Ana Maria Lucaciu in Slightly Off Stage by Lucaciu and Nathan Griswold (Photo by T.M. Rives)

They could have been office workers — one tasked with adding papers to the stack, the other with removing them as they carried out orders from a disembodied voice that boomed from above. The stack could have represented any number of things — a bureaucratic system, memory, an endless to-do list or an ordered worldview waiting to be thrown into a state of chaos.

A task-based approach seemed to inform their movement choices. To “Casta Diva” from Bellini’s Norma, they folded in and out of one another, limbs crossing or aligning, then gliding off into the next fall, lift or revolution. They rose effortlessly, at one point, Griswold supporting Lucaciu as she unfurled, arms stretched toward either side, chest expanding and suspending on the singer’s high note.

Their relationship morphed with ambivalence, ambiguity. Were they coworkers, friends, competitors? Colleagues? Adversaries?

A voice barked commands from above, and the two obeyed, their frustration escalating.

Papers defined their world — a pillow for sleeping, a pivot point for turning. The dry, rhythmic sound of flipping pages evoked meaningless repetitive motion. At one point, Griswold poked Lucaciu in the chest as if trying to pick a fight. At another, Lucaciu gazed upward with sunken chest as if emotionally and physically overwhelmed. As the piece progressed, one wondered if they would join together in solidarity against the unseen power or if they would continue to carry out pointless tasks in perpetuity.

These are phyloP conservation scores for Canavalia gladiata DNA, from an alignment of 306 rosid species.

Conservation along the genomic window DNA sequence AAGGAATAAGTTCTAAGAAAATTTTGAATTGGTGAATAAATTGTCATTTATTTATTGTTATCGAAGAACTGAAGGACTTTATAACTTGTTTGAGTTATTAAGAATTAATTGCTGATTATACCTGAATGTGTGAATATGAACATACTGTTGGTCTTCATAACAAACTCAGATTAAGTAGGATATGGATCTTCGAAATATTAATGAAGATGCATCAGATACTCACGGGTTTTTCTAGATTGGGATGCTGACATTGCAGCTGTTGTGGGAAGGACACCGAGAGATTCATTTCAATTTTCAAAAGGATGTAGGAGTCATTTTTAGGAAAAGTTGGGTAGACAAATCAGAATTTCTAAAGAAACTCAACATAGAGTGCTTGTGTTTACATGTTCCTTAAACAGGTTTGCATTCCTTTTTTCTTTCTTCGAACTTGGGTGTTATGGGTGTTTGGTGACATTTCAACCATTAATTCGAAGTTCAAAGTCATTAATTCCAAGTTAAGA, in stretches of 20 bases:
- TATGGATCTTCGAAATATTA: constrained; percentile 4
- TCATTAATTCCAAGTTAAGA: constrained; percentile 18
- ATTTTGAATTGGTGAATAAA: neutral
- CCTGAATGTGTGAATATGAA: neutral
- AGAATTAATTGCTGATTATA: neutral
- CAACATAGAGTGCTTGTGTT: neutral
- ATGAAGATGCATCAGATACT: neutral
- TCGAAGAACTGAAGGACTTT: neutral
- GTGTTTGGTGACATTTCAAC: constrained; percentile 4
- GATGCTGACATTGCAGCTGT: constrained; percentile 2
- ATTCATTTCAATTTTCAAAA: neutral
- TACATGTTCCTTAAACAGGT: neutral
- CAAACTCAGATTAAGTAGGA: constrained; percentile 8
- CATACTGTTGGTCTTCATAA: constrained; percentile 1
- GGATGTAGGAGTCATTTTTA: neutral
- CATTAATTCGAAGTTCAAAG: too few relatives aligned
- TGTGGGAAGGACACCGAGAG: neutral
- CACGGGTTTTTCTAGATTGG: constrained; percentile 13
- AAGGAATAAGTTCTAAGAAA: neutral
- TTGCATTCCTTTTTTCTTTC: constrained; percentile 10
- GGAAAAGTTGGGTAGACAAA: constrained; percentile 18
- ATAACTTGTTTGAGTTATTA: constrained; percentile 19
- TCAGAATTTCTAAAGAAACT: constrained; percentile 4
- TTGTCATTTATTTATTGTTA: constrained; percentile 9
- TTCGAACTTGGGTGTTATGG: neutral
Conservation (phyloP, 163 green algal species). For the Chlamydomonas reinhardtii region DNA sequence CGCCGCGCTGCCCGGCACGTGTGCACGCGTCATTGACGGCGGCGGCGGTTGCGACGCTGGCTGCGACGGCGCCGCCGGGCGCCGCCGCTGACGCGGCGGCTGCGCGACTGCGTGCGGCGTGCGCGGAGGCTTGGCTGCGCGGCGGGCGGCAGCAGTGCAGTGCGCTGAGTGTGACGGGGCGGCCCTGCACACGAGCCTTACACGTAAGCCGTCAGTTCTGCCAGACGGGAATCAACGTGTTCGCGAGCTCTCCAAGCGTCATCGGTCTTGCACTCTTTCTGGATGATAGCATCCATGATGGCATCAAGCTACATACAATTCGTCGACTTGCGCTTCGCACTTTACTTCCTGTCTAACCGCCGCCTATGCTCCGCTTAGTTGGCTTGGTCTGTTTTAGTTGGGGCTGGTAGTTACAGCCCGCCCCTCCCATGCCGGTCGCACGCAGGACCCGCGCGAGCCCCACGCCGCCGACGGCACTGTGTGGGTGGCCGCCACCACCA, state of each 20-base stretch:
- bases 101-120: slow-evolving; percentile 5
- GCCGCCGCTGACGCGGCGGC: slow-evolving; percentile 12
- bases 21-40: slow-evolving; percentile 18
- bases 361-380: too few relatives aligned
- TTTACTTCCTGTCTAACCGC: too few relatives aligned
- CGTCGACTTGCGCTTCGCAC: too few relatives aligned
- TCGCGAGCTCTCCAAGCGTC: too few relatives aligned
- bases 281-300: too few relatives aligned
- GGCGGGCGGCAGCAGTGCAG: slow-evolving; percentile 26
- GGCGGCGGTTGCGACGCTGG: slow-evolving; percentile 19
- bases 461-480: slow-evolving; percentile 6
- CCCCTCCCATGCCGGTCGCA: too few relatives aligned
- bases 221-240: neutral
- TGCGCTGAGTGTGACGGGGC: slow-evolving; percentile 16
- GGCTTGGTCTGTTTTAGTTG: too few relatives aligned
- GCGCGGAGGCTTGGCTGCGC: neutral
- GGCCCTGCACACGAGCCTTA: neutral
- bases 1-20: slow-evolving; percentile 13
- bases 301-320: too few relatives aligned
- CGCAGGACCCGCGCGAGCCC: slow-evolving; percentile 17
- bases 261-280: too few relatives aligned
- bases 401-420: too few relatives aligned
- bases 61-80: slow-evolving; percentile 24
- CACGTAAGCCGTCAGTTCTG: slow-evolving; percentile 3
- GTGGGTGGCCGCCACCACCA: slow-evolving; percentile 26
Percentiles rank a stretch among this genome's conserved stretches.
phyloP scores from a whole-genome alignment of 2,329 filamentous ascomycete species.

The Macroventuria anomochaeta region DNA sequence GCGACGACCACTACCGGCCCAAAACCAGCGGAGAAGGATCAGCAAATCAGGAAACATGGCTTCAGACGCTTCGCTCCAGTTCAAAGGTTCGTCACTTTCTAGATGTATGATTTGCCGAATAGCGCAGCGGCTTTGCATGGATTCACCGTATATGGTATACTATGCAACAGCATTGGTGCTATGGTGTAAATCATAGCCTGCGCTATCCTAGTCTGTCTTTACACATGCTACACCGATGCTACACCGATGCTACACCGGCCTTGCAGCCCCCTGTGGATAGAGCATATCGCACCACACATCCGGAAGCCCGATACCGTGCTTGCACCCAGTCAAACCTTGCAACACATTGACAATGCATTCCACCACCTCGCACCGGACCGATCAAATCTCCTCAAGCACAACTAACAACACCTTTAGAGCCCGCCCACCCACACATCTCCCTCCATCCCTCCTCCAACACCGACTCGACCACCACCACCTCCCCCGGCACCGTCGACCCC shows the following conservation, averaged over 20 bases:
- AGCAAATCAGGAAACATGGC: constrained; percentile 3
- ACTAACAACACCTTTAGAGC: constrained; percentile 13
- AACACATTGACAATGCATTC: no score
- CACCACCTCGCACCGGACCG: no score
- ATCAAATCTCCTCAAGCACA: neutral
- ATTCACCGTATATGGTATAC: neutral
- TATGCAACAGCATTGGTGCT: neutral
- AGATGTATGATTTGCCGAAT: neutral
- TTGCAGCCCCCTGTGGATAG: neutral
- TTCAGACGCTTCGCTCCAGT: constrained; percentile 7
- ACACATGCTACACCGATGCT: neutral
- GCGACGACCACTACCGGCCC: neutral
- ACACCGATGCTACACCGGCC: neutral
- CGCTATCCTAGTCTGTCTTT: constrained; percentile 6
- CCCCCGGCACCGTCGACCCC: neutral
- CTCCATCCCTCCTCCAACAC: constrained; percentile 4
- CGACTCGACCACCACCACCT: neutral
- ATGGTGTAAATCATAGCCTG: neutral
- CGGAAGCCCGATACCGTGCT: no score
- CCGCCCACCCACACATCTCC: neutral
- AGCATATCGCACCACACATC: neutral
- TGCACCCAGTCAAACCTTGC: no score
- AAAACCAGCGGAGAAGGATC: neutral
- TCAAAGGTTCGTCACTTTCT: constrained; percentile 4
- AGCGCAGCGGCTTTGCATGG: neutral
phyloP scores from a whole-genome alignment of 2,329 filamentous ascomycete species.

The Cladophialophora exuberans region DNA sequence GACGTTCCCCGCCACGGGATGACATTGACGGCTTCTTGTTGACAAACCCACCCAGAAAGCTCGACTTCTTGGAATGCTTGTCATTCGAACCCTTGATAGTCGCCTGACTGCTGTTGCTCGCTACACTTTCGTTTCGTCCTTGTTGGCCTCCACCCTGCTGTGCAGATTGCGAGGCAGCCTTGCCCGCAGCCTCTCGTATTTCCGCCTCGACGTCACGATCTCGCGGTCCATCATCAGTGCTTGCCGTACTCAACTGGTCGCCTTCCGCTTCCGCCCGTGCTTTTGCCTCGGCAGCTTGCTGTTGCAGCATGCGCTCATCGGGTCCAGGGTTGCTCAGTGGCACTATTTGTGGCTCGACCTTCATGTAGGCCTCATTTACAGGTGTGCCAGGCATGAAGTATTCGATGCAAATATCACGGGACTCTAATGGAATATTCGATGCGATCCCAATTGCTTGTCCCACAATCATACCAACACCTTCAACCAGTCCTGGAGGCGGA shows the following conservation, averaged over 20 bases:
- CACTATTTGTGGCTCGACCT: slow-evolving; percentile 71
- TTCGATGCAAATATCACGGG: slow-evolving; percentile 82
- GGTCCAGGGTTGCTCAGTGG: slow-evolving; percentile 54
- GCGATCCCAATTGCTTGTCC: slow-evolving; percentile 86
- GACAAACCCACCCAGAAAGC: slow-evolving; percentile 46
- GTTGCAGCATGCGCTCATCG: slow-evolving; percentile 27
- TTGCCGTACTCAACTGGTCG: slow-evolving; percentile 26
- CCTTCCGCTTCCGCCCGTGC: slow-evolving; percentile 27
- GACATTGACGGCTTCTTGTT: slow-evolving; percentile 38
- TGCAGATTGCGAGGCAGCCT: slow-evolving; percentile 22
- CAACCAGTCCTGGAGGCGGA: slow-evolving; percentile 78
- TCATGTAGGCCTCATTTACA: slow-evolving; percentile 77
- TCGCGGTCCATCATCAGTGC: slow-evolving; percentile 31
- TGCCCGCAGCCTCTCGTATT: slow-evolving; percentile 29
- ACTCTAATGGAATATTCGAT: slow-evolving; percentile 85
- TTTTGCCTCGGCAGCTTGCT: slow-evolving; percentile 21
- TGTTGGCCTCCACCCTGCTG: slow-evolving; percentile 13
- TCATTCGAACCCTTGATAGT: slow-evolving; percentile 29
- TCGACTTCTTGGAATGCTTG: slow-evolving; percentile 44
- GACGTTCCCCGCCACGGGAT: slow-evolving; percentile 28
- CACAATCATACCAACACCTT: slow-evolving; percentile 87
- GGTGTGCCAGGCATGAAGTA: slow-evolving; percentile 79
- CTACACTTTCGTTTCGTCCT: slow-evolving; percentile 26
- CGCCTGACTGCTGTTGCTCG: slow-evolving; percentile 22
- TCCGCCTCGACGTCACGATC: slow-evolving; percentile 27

Once the situation pushed them to a breaking point, Griswold took Lucaciu’s feet and swung her like a cantilever, the impetus of the circle scattering papers around the space. Order became chaos in one liberating act of rebellion. Lucaciu crumpled a sheet of paper into a ball and raised it in her fist toward the ceiling in defiance. She threw armfuls of papers into the air and rolled around in them, euphoric, inundated, or perhaps driven mad.

She knocked the remaining stack over, and when the commanding voice responded with indifference, the question became “What now? What do we do?”

Whether or not the artists answered the questions they raised mattered little, so fine and subtle were their performances. Lucaciu’s movement had a flow and sweep, an emotional riskiness and commitment at each moment — melodious and luminous whether playful, aggressive or defensive. Griswold was equally present onstage, moving and responding with a crisp, clear intent, attention to detail and deft economy of means.

Reveling in the ridiculousness of an impossible situation, Slightly Off Stage opened the floor for a new round of questioning about life’s purpose and meaning — perhaps awakening its audience members to the absurdity of their own life situations.

Unquestionably, the work showed that by breaking convention through experimental dance theater work — performed by the best — Fly on a Wall and the Windmill Arts Center are establishing a vital presence on Atlanta’s performing arts scene.